Knowledge and Mistakes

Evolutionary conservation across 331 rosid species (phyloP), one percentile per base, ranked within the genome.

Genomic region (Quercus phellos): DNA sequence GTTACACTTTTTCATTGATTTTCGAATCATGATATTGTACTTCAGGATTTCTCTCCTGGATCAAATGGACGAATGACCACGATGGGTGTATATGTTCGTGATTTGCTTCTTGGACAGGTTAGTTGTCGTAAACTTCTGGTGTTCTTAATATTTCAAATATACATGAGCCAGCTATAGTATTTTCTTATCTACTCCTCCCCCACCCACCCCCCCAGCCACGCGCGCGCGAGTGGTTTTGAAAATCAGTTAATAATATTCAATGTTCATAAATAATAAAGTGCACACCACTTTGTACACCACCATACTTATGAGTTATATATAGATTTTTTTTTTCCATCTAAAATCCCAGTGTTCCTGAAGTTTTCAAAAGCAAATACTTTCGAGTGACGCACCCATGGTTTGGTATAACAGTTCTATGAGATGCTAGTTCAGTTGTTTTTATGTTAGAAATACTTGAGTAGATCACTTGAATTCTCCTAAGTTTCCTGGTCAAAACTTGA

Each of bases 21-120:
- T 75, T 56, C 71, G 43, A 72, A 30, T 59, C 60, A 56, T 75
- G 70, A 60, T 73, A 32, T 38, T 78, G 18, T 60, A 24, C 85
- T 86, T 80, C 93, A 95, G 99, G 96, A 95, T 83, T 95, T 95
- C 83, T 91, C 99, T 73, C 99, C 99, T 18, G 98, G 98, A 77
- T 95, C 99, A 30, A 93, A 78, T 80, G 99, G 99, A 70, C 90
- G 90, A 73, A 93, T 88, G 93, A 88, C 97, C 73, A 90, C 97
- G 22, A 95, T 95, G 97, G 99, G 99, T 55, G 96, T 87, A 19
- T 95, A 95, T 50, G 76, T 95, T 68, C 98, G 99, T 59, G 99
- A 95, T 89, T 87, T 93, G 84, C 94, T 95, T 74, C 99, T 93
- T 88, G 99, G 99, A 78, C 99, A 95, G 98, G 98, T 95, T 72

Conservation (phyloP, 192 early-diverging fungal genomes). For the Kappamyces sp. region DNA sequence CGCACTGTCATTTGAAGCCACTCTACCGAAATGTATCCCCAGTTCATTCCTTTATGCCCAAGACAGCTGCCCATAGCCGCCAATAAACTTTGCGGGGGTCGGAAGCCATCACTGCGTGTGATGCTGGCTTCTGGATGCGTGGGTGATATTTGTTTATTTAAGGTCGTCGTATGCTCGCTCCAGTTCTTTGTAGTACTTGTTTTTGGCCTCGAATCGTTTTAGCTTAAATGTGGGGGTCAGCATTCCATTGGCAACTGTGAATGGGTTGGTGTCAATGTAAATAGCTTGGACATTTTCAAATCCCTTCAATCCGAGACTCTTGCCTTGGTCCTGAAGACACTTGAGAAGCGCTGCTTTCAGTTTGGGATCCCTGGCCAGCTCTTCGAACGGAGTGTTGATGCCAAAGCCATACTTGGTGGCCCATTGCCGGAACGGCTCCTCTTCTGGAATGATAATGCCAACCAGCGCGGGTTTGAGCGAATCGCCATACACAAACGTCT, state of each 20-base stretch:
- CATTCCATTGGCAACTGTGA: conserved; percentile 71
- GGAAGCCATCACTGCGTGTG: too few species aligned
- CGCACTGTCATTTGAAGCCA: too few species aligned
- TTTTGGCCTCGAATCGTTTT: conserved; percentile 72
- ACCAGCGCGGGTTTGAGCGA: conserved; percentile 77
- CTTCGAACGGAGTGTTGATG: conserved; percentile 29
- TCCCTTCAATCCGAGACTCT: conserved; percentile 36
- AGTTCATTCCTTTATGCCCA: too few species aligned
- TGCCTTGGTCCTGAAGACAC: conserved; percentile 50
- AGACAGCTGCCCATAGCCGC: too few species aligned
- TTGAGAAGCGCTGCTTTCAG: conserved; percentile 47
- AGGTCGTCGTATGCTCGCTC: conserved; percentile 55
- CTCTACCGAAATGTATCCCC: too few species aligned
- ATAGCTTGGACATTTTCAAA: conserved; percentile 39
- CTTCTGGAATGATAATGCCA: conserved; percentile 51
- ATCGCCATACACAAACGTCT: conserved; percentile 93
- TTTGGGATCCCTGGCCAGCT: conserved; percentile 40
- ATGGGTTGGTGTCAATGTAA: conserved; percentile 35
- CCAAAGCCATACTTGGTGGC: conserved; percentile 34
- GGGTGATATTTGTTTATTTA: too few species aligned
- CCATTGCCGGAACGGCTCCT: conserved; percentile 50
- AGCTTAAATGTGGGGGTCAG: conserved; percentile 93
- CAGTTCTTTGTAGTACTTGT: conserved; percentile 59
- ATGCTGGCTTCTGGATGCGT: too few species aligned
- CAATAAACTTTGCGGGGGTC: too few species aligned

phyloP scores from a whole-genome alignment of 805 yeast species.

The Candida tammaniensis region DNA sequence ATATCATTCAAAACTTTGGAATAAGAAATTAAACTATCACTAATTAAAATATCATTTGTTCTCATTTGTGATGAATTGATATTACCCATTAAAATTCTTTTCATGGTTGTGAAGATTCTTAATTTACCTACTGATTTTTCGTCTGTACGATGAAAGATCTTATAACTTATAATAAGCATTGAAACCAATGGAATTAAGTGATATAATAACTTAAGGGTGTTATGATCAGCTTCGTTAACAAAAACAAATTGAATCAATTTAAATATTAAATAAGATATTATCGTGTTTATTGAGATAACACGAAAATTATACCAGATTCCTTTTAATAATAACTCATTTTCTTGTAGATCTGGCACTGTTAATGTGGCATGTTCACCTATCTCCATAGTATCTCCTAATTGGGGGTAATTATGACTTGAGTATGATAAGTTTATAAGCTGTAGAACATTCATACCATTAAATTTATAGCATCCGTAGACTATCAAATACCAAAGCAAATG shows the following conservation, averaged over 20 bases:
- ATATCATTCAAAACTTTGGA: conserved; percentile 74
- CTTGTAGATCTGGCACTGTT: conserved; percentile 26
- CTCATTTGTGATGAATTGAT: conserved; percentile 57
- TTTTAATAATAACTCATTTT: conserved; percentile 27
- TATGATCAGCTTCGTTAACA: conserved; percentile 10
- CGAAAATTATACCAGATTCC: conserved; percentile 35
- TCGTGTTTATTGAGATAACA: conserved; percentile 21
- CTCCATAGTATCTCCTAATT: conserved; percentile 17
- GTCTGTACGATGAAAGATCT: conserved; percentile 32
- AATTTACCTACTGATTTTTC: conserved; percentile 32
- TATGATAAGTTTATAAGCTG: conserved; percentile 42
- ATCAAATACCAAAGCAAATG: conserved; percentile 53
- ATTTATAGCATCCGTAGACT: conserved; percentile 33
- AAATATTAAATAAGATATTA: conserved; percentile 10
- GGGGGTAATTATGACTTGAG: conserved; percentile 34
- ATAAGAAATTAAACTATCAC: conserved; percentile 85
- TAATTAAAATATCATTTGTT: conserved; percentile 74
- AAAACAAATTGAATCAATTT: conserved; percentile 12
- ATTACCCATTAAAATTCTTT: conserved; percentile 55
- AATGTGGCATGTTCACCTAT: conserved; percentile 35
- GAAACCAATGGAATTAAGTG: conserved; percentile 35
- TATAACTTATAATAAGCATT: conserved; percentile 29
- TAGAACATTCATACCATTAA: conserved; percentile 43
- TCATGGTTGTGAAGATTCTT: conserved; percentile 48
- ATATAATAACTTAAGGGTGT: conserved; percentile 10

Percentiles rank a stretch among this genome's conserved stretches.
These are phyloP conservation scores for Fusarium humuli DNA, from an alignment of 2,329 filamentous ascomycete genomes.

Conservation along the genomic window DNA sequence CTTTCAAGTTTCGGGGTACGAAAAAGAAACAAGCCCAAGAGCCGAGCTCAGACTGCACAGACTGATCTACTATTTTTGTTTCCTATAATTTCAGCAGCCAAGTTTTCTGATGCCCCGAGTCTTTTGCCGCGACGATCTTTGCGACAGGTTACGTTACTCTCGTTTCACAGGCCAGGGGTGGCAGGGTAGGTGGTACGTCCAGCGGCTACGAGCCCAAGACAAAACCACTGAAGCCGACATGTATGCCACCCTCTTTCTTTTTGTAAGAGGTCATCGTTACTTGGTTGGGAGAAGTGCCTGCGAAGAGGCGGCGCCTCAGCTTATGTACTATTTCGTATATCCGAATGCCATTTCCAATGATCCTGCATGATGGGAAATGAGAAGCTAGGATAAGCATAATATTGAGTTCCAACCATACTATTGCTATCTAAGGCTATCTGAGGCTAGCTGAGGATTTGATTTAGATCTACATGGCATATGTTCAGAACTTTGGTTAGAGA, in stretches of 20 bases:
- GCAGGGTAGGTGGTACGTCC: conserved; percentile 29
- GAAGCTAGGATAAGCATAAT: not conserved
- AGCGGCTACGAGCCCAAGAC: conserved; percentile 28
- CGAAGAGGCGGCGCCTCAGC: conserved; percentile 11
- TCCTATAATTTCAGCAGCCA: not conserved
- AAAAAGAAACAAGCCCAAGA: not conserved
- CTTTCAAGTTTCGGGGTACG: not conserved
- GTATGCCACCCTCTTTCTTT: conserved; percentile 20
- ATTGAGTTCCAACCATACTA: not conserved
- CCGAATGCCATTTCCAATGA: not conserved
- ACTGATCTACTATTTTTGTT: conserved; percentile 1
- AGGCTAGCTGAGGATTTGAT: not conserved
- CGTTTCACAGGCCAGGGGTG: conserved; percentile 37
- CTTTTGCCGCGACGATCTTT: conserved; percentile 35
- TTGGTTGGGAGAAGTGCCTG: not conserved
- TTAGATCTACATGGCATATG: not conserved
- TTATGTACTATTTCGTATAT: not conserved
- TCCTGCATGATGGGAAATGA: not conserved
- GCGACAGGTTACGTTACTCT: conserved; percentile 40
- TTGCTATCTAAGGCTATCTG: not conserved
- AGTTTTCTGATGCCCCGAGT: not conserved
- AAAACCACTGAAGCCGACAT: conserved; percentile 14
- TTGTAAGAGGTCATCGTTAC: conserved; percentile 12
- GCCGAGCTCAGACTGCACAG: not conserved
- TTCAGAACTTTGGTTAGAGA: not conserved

This chapter is about how we attain knowledge, and how we fail to do so. I argue that a true thought counts as a piece of knowledge if and only if it has the right sort of causal history. I also argue that these so-called cognitive thoughts are the criteria of truth in the sense that they are guaranteed to be true and able to guarantee the truth of that which can be inferred from them. So I argue that there are three kinds of knowledge, namely the information conveyed by our senses, the information contained in our preconceptions and the conclusions that can be inferred from our sense-perceptions and our preconceptions. I then argue that we fail to attain knowledge if we assent to a thought that is either false, or true but not caused in the right way. I also argue that we make such mistakes either because we are so hasty that we form a belief before we have reasons to do so, or because we are so self-deceived that we do not heed the reasons we have. Both kinds of mistakes can give rise to emotions. So I detail what emotions are, according to the Stoics, and why they are so damaging.